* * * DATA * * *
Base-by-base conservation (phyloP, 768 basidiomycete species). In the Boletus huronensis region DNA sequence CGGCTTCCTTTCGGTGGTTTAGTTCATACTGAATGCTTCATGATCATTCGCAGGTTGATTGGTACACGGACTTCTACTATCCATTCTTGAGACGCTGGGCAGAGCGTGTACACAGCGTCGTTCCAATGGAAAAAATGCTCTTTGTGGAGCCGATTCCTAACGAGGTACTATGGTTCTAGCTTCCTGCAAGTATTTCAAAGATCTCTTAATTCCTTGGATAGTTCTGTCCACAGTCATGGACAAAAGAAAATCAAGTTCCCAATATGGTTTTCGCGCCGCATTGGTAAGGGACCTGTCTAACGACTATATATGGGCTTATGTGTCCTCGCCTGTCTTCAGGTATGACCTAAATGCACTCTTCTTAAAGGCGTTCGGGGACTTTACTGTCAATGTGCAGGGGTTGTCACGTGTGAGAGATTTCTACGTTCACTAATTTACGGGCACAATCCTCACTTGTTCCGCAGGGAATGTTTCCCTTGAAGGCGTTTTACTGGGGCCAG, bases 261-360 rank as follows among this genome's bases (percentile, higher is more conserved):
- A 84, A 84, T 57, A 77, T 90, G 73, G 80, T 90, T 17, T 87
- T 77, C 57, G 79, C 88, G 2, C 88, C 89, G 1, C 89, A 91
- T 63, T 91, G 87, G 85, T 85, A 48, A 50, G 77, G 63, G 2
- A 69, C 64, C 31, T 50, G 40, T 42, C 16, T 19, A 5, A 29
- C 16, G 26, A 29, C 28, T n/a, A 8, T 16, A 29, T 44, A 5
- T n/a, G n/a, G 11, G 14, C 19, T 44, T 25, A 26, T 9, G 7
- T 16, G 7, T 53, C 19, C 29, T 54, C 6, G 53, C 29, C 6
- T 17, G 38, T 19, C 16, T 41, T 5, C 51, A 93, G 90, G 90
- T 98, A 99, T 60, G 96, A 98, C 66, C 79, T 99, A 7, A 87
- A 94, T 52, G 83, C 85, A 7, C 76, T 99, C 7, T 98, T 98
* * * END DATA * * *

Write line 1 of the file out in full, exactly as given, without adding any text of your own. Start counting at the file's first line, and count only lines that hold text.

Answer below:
Base-by-base conservation (phyloP, 768 basidiomycete species). In the Boletus huronensis region DNA sequence CGGCTTCCTTTCGGTGGTTTAGTTCATACTGAATGCTTCATGATCATTCGCAGGTTGATTGGTACACGGACTTCTACTATCCATTCTTGAGACGCTGGGCAGAGCGTGTACACAGCGTCGTTCCAATGGAAAAAATGCTCTTTGTGGAGCCGATTCCTAACGAGGTACTATGGTTCTAGCTTCCTGCAAGTATTTCAAAGATCTCTTAATTCCTTGGATAGTTCTGTCCACAGTCATGGACAAAAGAAAATCAAGTTCCCAATATGGTTTTCGCGCCGCATTGGTAAGGGACCTGTCTAACGACTATATATGGGCTTATGTGTCCTCGCCTGTCTTCAGGTATGACCTAAATGCACTCTTCTTAAAGGCGTTCGGGGACTTTACTGTCAATGTGCAGGGGTTGTCACGTGTGAGAGATTTCTACGTTCACTAATTTACGGGCACAATCCTCACTTGTTCCGCAGGGAATGTTTCCCTTGAAGGCGTTTTACTGGGGCCAG, bases 261-360 rank as follows among this genome's bases (percentile, higher is more conserved):